Following the announcement of funding for 12 new biomass projects across the province, one Manitoba business is excited by the prospect of future growth.
March 22, 2016 By Taylor Fredericks
South-East Pallet and Wood Products, a sawmill and pallet company based out of Blumenort (a small town 45 minutes southeast of Winnipeg), was one of the 12 applicants chosen to receive funding from the initiative – a collaborative effort between the federal government and the province’s Manitoba Biomass Energy Support Program (MBESP).
Jac Siemens, the general manager at South-East, believes the grant will be a valuable step forward for his company, which only recently entered the biomass market after reimagining its production process.
“Five years ago we split a logging sawmill operation into a logging company and a pallet company,” Siemens explained, tracing the decisions that led to their entry into biomass supply
in March 2015. “Eventually, though, we had to change how we did business. With our sawmill operation, we ran small single-
blade mills out in the bush, and I couldn’t find people to operate them anymore. So what we did was build a sawmill on site in Blumenort.”
South-East’s move toward a more consolidated process led the company down a new path when, faced with an accumulation of byproduct at their new site, it decided to invest in the machinery necessary to make its residuals more valuable.
“Instead of the sawdust and the wood slabs and the off-cuts remaining in the bush where we would either sell them off — or burn them off in the winter — we now have all that waste in the yard,” Siemens said. “In order to deal with it, we bought a Rotochopper grinder to make biomass for the winter season and landscape mulch for the summer season.”
Already one of the largest pallet manufacturers in the province, this transition into a new and growing business market proved more challenging than the company had originally conceived. It soon became clear that no matter how much planning went into their efforts, there would be unexpected bumps in the road.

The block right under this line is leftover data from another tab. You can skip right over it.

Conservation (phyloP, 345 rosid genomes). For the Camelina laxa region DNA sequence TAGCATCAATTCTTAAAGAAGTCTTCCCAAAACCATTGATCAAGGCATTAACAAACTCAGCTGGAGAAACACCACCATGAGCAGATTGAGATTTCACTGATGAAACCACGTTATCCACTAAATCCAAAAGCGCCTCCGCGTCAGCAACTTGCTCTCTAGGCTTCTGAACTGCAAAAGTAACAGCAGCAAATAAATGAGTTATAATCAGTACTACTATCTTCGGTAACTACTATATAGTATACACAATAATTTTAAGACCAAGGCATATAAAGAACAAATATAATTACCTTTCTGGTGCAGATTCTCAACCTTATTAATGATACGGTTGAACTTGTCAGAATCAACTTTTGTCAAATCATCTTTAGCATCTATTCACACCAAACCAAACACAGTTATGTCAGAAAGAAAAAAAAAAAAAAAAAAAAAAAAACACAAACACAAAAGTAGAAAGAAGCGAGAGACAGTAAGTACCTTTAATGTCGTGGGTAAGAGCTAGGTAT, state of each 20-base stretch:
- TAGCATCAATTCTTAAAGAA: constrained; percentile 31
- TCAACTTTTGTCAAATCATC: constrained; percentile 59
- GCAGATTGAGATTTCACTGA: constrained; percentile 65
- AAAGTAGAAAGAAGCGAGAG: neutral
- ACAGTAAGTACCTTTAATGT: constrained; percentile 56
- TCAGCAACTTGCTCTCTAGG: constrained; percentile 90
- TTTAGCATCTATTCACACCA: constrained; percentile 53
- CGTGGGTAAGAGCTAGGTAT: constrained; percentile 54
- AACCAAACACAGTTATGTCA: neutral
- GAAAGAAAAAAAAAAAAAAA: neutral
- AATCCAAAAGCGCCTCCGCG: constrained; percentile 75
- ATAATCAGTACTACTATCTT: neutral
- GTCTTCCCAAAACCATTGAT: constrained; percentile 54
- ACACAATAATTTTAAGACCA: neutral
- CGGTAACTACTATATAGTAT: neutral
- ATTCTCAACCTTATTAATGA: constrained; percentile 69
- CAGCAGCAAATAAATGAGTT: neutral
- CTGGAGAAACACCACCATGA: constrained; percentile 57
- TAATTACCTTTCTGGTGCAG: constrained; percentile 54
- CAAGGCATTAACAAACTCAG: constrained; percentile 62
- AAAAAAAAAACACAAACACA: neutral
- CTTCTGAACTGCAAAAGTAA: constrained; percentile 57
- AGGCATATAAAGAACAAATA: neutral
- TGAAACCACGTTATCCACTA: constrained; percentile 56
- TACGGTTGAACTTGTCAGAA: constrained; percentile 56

“We did our approximations of how much waste there would be, and built a bunker that was 110 feet wide by 200 feet long. We placed our Rotochopper on top of that, and we built bunkers to house the materials,” Siemens explained.
Despite these efforts, Siemens conceded that South-East built the bunker too small.
Enter the federal and provincial governments, which will provide up to $500,000 to the 12 chosen projects to help promote environmentally friendly alternatives to coal.
The funding for the South-East project will go towards expanding the size of their biomass bunker, as well as the construction of an overhead roof, which will help protect the materials from weather conditions. Taken together, these improvements should help the company double its annual biomass producing capacity.
“There are renewable energy resources readily available for use as biomass energy sources,” said Ron Kostyshyn, Manitoba’s Minister of Agriculture, Food and Rural Development. “By increasing our capacity to make and use green energy we are reducing carbon emissions in Manitoba while promoting the growth of new industry.”
The generosity and support of the federal and provincial governments is not lost on Siemens, who has a new appreciation for the difficulty of entering the biomass industry.
“As we’re new to the market, we’re finding that there’s a lot of opportunity, but also a lot of cost to get into the market,” he said. “You have to buy the equipment, and you have to set the process right.”
Despite the challenges, Siemens sees a lot of value and a great deal of potential in the ongoing growth of biomass.
“There’s certainly a market, especially with the number of businesses in Manitoba that have to get away from coal,” he said. “A lot of them are moving into biomass. If natural gas isn’t an option for them, they’re moving to biomass over electricity. So we do know that there will be an increase in need for more biomass coming up.”
For their part, the federal government is quick to recognize both the environmental and economic benefits this type of sponsorship has the potential to affect.
“Making investments that promote the use and development of clean and sustainable technology and processes is a priority for the Government of Canada,” said Lawrence MacAulay, Minister of Agriculture and Agri-Food. “Promoting the use of renewable biomass fuels also generates new economic opportunities for processors and producers.”
Other projects that will receive funding include the conversion of two coal-burning energy systems into biomass, and the improvement of an on-site storage facility for finished biomass fuels at Spruce Products Ltd. in Swan River.
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